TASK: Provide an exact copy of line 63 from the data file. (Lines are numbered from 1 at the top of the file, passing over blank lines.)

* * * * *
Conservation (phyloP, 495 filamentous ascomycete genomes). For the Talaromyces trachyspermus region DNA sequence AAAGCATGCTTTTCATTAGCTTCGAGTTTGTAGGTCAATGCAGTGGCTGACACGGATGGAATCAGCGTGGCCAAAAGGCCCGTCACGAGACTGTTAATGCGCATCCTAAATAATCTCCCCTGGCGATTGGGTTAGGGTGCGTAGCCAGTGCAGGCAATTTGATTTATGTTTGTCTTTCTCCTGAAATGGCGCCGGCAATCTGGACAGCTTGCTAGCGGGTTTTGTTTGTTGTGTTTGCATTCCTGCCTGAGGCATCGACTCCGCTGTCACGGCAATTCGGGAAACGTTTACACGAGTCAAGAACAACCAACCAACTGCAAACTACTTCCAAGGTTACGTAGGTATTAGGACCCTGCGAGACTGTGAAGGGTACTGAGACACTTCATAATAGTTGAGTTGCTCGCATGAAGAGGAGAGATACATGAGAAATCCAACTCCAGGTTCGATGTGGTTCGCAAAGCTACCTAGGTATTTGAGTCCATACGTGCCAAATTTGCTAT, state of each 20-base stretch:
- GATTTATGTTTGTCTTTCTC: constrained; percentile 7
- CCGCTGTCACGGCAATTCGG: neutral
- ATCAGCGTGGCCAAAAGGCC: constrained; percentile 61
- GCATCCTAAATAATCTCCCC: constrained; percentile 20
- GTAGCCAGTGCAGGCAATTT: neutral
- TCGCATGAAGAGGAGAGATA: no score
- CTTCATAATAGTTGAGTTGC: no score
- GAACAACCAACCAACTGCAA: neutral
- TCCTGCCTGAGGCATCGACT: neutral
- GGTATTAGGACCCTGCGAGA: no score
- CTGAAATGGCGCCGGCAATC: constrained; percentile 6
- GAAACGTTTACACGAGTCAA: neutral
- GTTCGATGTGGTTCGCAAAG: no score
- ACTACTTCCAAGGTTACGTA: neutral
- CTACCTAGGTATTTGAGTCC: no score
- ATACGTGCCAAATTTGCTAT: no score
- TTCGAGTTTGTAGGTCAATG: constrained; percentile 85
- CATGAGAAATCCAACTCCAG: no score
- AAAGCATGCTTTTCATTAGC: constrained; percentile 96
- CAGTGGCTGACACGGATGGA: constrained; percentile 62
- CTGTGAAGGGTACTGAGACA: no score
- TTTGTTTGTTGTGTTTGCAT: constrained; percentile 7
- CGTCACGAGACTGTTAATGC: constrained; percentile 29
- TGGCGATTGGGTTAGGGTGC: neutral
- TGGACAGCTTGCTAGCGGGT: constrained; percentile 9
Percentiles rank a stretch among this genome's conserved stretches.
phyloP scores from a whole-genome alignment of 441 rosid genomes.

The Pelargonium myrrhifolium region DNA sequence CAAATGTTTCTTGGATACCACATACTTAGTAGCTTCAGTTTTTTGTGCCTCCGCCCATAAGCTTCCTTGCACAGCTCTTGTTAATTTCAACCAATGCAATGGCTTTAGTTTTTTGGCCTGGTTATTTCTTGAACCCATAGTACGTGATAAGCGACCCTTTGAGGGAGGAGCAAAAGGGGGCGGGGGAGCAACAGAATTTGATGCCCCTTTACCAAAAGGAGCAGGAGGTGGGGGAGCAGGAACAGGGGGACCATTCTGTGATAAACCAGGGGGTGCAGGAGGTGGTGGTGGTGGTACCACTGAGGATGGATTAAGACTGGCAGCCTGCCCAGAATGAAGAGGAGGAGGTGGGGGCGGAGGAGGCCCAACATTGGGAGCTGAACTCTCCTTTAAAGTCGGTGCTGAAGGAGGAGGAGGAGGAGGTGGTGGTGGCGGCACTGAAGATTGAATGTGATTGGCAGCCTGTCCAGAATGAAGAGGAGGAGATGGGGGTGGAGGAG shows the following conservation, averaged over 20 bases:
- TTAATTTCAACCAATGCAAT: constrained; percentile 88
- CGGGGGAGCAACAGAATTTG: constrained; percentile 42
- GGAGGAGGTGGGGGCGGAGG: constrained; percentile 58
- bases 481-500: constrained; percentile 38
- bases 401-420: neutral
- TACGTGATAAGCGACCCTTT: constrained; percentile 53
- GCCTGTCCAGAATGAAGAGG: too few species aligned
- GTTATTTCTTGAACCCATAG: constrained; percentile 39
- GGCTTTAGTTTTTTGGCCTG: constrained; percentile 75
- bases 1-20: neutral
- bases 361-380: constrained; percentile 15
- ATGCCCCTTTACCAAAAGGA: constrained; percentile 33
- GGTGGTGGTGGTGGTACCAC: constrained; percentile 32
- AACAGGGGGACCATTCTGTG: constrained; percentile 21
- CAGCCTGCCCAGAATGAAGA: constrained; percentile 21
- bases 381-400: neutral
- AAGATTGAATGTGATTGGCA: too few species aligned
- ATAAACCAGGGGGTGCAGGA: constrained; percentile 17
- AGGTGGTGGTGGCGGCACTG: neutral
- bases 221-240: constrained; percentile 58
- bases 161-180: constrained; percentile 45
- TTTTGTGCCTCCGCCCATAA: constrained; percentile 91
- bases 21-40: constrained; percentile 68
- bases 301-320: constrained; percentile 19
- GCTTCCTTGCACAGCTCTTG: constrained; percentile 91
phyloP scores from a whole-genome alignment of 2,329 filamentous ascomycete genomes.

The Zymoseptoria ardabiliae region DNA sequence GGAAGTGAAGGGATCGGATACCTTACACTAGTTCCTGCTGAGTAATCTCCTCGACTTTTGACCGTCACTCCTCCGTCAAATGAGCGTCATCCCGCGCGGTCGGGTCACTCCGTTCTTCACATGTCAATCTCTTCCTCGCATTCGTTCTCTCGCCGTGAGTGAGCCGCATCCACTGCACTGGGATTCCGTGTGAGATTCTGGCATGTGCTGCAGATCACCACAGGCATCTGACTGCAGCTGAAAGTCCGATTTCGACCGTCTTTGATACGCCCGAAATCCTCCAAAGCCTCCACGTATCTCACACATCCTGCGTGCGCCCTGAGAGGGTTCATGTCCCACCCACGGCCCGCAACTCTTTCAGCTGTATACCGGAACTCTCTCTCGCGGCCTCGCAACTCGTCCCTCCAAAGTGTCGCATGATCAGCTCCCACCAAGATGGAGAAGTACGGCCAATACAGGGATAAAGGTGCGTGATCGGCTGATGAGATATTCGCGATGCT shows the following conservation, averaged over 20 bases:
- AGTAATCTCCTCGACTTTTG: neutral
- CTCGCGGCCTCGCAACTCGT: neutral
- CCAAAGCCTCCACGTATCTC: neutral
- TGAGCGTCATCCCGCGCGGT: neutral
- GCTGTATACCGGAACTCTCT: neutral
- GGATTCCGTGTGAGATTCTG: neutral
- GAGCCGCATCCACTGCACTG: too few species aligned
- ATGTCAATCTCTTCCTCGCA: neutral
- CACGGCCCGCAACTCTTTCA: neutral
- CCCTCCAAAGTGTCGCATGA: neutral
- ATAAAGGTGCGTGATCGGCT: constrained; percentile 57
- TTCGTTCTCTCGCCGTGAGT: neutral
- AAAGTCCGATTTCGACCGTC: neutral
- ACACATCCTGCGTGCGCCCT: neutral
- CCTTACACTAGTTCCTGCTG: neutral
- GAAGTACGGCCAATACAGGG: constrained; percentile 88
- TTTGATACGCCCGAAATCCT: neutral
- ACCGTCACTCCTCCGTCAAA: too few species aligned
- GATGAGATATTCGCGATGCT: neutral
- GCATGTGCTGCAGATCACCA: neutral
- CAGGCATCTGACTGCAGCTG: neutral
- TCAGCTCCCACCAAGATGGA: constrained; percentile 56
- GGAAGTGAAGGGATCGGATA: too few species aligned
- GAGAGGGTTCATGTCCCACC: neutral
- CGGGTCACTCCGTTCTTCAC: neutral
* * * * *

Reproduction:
- GAGCCGCATCCACTGCACTG: too few species aligned